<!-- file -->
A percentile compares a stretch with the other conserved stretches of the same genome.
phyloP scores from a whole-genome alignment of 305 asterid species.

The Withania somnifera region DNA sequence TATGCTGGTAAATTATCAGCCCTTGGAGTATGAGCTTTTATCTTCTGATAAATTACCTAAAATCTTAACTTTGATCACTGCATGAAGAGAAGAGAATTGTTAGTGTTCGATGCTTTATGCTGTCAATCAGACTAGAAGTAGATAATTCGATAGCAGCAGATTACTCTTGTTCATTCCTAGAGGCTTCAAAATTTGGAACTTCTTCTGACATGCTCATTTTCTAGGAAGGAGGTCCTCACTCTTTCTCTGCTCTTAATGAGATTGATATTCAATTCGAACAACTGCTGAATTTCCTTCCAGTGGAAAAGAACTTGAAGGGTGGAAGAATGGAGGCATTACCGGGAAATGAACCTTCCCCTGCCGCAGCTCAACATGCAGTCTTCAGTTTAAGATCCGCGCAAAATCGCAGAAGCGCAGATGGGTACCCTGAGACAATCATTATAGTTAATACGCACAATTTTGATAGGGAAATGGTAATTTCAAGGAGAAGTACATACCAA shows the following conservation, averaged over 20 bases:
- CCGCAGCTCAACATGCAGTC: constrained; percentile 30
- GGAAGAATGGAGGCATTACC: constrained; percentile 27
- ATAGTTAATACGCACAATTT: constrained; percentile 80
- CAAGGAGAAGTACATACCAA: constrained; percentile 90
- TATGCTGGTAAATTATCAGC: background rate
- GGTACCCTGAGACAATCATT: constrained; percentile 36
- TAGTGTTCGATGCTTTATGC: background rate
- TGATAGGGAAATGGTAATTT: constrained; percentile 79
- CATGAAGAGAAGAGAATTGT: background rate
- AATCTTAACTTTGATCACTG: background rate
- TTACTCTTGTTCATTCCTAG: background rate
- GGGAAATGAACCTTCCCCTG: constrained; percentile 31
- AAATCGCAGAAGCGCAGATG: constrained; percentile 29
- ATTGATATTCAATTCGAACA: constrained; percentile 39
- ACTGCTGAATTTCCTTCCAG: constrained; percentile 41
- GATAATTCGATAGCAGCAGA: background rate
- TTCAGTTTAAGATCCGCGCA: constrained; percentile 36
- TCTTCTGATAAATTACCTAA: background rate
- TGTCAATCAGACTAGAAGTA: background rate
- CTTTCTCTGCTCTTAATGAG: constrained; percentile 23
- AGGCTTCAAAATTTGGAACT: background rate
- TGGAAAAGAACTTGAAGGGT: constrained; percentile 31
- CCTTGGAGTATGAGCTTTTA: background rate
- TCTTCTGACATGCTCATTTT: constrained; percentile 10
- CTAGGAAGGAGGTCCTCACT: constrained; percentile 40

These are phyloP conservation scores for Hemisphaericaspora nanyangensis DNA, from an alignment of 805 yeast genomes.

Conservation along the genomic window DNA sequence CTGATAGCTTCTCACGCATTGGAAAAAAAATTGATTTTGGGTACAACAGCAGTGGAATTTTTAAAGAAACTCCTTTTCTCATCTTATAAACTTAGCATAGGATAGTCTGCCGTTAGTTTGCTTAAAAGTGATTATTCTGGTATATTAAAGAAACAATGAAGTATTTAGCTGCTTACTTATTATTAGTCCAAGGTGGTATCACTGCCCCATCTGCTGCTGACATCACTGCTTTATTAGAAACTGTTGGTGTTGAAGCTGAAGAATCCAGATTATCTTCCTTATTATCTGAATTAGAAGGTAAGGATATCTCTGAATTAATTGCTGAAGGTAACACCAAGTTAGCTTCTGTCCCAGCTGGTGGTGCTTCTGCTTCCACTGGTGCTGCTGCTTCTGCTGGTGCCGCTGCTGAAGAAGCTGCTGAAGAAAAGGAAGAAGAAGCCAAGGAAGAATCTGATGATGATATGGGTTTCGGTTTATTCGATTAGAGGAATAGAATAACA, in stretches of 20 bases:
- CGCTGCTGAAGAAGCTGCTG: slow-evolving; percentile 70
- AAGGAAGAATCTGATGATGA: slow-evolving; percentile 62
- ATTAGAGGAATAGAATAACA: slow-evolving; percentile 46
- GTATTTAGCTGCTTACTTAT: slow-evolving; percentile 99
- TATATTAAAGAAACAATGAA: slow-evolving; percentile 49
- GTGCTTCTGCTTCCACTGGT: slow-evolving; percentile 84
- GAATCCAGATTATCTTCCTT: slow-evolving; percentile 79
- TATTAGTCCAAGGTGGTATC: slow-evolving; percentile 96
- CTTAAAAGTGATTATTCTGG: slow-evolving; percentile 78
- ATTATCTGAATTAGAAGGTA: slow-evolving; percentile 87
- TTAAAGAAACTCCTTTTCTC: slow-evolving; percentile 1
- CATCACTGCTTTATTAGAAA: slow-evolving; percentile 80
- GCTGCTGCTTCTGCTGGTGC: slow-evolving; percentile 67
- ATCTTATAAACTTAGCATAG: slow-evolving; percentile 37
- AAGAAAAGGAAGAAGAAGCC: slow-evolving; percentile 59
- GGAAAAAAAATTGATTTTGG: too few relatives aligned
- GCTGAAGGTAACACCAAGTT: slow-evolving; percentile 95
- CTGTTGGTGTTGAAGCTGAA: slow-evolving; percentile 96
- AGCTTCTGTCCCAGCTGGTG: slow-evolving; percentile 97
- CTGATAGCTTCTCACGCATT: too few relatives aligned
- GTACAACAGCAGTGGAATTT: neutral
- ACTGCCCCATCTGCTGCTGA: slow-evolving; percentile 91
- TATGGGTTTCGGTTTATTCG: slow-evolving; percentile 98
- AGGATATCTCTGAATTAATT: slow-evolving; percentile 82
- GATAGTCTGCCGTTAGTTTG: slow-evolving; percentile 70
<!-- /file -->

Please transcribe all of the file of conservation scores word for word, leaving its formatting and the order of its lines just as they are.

A percentile compares a stretch with the other conserved stretches of the same genome.
phyloP scores from a whole-genome alignment of 305 asterid species.

The Withania somnifera region DNA sequence TATGCTGGTAAATTATCAGCCCTTGGAGTATGAGCTTTTATCTTCTGATAAATTACCTAAAATCTTAACTTTGATCACTGCATGAAGAGAAGAGAATTGTTAGTGTTCGATGCTTTATGCTGTCAATCAGACTAGAAGTAGATAATTCGATAGCAGCAGATTACTCTTGTTCATTCCTAGAGGCTTCAAAATTTGGAACTTCTTCTGACATGCTCATTTTCTAGGAAGGAGGTCCTCACTCTTTCTCTGCTCTTAATGAGATTGATATTCAATTCGAACAACTGCTGAATTTCCTTCCAGTGGAAAAGAACTTGAAGGGTGGAAGAATGGAGGCATTACCGGGAAATGAACCTTCCCCTGCCGCAGCTCAACATGCAGTCTTCAGTTTAAGATCCGCGCAAAATCGCAGAAGCGCAGATGGGTACCCTGAGACAATCATTATAGTTAATACGCACAATTTTGATAGGGAAATGGTAATTTCAAGGAGAAGTACATACCAA shows the following conservation, averaged over 20 bases:
- CCGCAGCTCAACATGCAGTC: constrained; percentile 30
- GGAAGAATGGAGGCATTACC: constrained; percentile 27
- ATAGTTAATACGCACAATTT: constrained; percentile 80
- CAAGGAGAAGTACATACCAA: constrained; percentile 90
- TATGCTGGTAAATTATCAGC: background rate
- GGTACCCTGAGACAATCATT: constrained; percentile 36
- TAGTGTTCGATGCTTTATGC: background rate
- TGATAGGGAAATGGTAATTT: constrained; percentile 79
- CATGAAGAGAAGAGAATTGT: background rate
- AATCTTAACTTTGATCACTG: background rate
- TTACTCTTGTTCATTCCTAG: background rate
- GGGAAATGAACCTTCCCCTG: constrained; percentile 31
- AAATCGCAGAAGCGCAGATG: constrained; percentile 29
- ATTGATATTCAATTCGAACA: constrained; percentile 39
- ACTGCTGAATTTCCTTCCAG: constrained; percentile 41
- GATAATTCGATAGCAGCAGA: background rate
- TTCAGTTTAAGATCCGCGCA: constrained; percentile 36
- TCTTCTGATAAATTACCTAA: background rate
- TGTCAATCAGACTAGAAGTA: background rate
- CTTTCTCTGCTCTTAATGAG: constrained; percentile 23
- AGGCTTCAAAATTTGGAACT: background rate
- TGGAAAAGAACTTGAAGGGT: constrained; percentile 31
- CCTTGGAGTATGAGCTTTTA: background rate
- TCTTCTGACATGCTCATTTT: constrained; percentile 10
- CTAGGAAGGAGGTCCTCACT: constrained; percentile 40

These are phyloP conservation scores for Hemisphaericaspora nanyangensis DNA, from an alignment of 805 yeast genomes.

Conservation along the genomic window DNA sequence CTGATAGCTTCTCACGCATTGGAAAAAAAATTGATTTTGGGTACAACAGCAGTGGAATTTTTAAAGAAACTCCTTTTCTCATCTTATAAACTTAGCATAGGATAGTCTGCCGTTAGTTTGCTTAAAAGTGATTATTCTGGTATATTAAAGAAACAATGAAGTATTTAGCTGCTTACTTATTATTAGTCCAAGGTGGTATCACTGCCCCATCTGCTGCTGACATCACTGCTTTATTAGAAACTGTTGGTGTTGAAGCTGAAGAATCCAGATTATCTTCCTTATTATCTGAATTAGAAGGTAAGGATATCTCTGAATTAATTGCTGAAGGTAACACCAAGTTAGCTTCTGTCCCAGCTGGTGGTGCTTCTGCTTCCACTGGTGCTGCTGCTTCTGCTGGTGCCGCTGCTGAAGAAGCTGCTGAAGAAAAGGAAGAAGAAGCCAAGGAAGAATCTGATGATGATATGGGTTTCGGTTTATTCGATTAGAGGAATAGAATAACA, in stretches of 20 bases:
- CGCTGCTGAAGAAGCTGCTG: slow-evolving; percentile 70
- AAGGAAGAATCTGATGATGA: slow-evolving; percentile 62
- ATTAGAGGAATAGAATAACA: slow-evolving; percentile 46
- GTATTTAGCTGCTTACTTAT: slow-evolving; percentile 99
- TATATTAAAGAAACAATGAA: slow-evolving; percentile 49
- GTGCTTCTGCTTCCACTGGT: slow-evolving; percentile 84
- GAATCCAGATTATCTTCCTT: slow-evolving; percentile 79
- TATTAGTCCAAGGTGGTATC: slow-evolving; percentile 96
- CTTAAAAGTGATTATTCTGG: slow-evolving; percentile 78
- ATTATCTGAATTAGAAGGTA: slow-evolving; percentile 87
- TTAAAGAAACTCCTTTTCTC: slow-evolving; percentile 1
- CATCACTGCTTTATTAGAAA: slow-evolving; percentile 80
- GCTGCTGCTTCTGCTGGTGC: slow-evolving; percentile 67
- ATCTTATAAACTTAGCATAG: slow-evolving; percentile 37
- AAGAAAAGGAAGAAGAAGCC: slow-evolving; percentile 59
- GGAAAAAAAATTGATTTTGG: too few relatives aligned
- GCTGAAGGTAACACCAAGTT: slow-evolving; percentile 95
- CTGTTGGTGTTGAAGCTGAA: slow-evolving; percentile 96
- AGCTTCTGTCCCAGCTGGTG: slow-evolving; percentile 97
- CTGATAGCTTCTCACGCATT: too few relatives aligned
- GTACAACAGCAGTGGAATTT: neutral
- ACTGCCCCATCTGCTGCTGA: slow-evolving; percentile 91
- TATGGGTTTCGGTTTATTCG: slow-evolving; percentile 98
- AGGATATCTCTGAATTAATT: slow-evolving; percentile 82
- GATAGTCTGCCGTTAGTTTG: slow-evolving; percentile 70